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E. coli in backyard chickens: What you should know

E. coli in backyard chickens: What you should know

Recognise and treat E. coli infections in chickens

E. coli infection, also called colibacillosis, is a common disease in chickens.

Escherichia coli is a bacteria found in the intestines of just about every organism, from humans to chickens. There are many different types of E. coli bacteria and most are harmless. They are an important part of a healthy gut.

But some strains of E. coli are able to survive outside of the intestine and cause disease. These strains of E. coli can cause food poisoning in people and can make chickens sick too.

E. coli in backyard poultry – Should you be worried?

All animals, even cats and dogs, can carry diseases that can make people sick. Chickens are no different. Chickens can carry strains of E. coli that are harmful to people.

But it is easy to avoid catching diseases from live chickens. Washing your hands and practicing good general hygiene around the chicken coop makes it very unlikely that you will get sick from your chickens. Click here to learn what precautions chicken keepers should take to avoid getting diseases from chickens.

So while backyard chicken keepers probably don’t need to worry about catching E. coli from their chickens, you should always be on the lookout for signs of illness in your flock.

Causes of E. coli infection in chickens

All healthy chickens carry beneficial E. coli bacteria in their gut. An E. coli infection, or colibacillosis, only occurs when chickens are exposed to an illness-causing strain of E. coli.

Healthy, happy chickens are often resistant to E. coli infection. But chickens that are stressed or suffering from diseases, parasites, poor nutrition or deficiency can be severely affected. 

E. coli is most commonly spread through faeces, which is why unclean coops often lead to infection. In new chicks, colibacillosis is often transferred through the egg.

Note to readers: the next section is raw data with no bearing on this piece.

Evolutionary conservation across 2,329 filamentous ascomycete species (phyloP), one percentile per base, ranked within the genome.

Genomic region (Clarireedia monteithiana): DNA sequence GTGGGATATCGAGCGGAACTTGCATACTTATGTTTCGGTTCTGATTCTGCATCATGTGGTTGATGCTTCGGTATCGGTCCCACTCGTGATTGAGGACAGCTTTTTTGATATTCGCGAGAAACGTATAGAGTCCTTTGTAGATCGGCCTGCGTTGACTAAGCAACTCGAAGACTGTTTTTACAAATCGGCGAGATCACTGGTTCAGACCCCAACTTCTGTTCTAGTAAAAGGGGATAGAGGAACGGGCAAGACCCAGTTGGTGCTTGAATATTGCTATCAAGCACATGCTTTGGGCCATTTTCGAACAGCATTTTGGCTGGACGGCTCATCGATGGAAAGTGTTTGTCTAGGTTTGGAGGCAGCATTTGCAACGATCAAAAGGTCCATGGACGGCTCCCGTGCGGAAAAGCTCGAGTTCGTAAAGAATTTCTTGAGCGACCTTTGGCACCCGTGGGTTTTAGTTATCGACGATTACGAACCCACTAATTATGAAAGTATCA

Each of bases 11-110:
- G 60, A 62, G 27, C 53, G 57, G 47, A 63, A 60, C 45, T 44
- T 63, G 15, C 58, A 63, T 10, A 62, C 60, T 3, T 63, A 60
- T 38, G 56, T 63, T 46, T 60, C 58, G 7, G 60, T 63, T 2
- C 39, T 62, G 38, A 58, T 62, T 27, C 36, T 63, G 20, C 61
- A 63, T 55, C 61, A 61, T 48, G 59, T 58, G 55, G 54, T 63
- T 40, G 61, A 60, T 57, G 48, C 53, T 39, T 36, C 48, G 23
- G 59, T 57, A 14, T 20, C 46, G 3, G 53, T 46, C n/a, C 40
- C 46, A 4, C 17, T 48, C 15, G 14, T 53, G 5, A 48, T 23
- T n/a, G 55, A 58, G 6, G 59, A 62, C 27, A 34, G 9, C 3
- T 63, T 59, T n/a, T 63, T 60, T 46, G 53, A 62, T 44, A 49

Common sources of E. coli infection in chickens are:

  • Contact with wild birds or infected chickens
  • Feed and water contaminated with infected droppings
  • Rodent droppings
  • Drinking from muddy puddles or other unclean water sources
  • Insects, especially flies
  • Inhaling dust from contaminated droppings
  • Skin wounds in a dirty environment, particularly foot injuries and injuries related to vent pecking and feather pecking

Colibacillosis can present as a respiratory disease, most commonly in chicks and pullets, and usually follows another illness such as CRDinfectious bronchitis or Newcastle disease

Signs and Symptoms of E. coli in poultry

Because E. coli infection usually occurs in birds suffering from other illnesses, the symptoms can be difficult to distinguish. Colibacillosis also has different symptoms depending on the type of infection.

Some types of E. coli infection in chickens include:

  • Naval infections in newly hatched chicks
  • Chicks that fail to thrive
  • Respiratory disease, especially in chicks and pullets
  • Gastrointestinal problems (rare)
  • Reproductive tract infections, including egg peritonitis
  • Skin infections, including bumblefoot

Depending on the type of infection, E. coli symptoms may include:

  • Lethargy
  • Ruffled feathers 
  • A puffed-up appearance
  • Reduced appetite
  • Poor growth
  • Diarrhoea
  • Lameness
  • Skin inflammation
  • Respiratory distress such as coughing and laboured breathing
  • Poor laying 
  • No laying 
  • A distended abdomen

Severe E. coli infection can cause rapid death, particularly in chicks. However, E. coli infections can also be mild, with minimal symptoms.

How to treat E. coli in chickens

Because E. coli infection often accompanies other diseases or dietary deficiencies, it is difficult to treat.

Different types of E. coli infection require different treatment:

  • Infections in chicks are usually fatal
  • Bumblefoot and skin infections can often be treated successfully at home
  • Mild gastrointestinal infection can respond to the use of probiotics and a healthy diet
  • Most other types of infection, including reproductive issues, require veterinary care

Vets often treat E. coli with antibiotics or sulfa drugs. However, antibiotic-resistant strains of E. coli are an increasing problem in people as well as chickens, so a veterinarian should always be consulted regarding treatment.

In the case of suspected E. coli infection, remove infected birds from the flock. Disinfect the chicken coop, including the Feeder and Drinker, and replace the litter.

Preventing E. coli infection in backyard poultry

Happy, healthy birds rarely suffer from E. coli infection so the best way to prevent colibacillosis is by taking good care of your chickens.

Here are some tips for preventing E. coli:

  • Feed your chickens a good quality complete layer feed in mash or pellet form
  • Avoid too many treats or unhealthy foods
  • Provide clean, uncontaminated water
  • Prevent chickens drinking from puddles, dams and streams
  • Practice good chicken coop biosecurity
  • Keep rodents out of the coop
  • Prevent contact with wild birds as much as possible
  • Keep the coop and nesting boxes clean and dry
  • Treat your chickens for parasites like worms and mites
  • Only hatch clean eggs

Scientific studies have suggested that using probiotics and oregano oil may also help chickens resist E. coli infection when exposed. 

Not sure your chickens have E. coli? Here are some other chicken diseases with similar symptoms:

Rachael at Dine a Chook Australia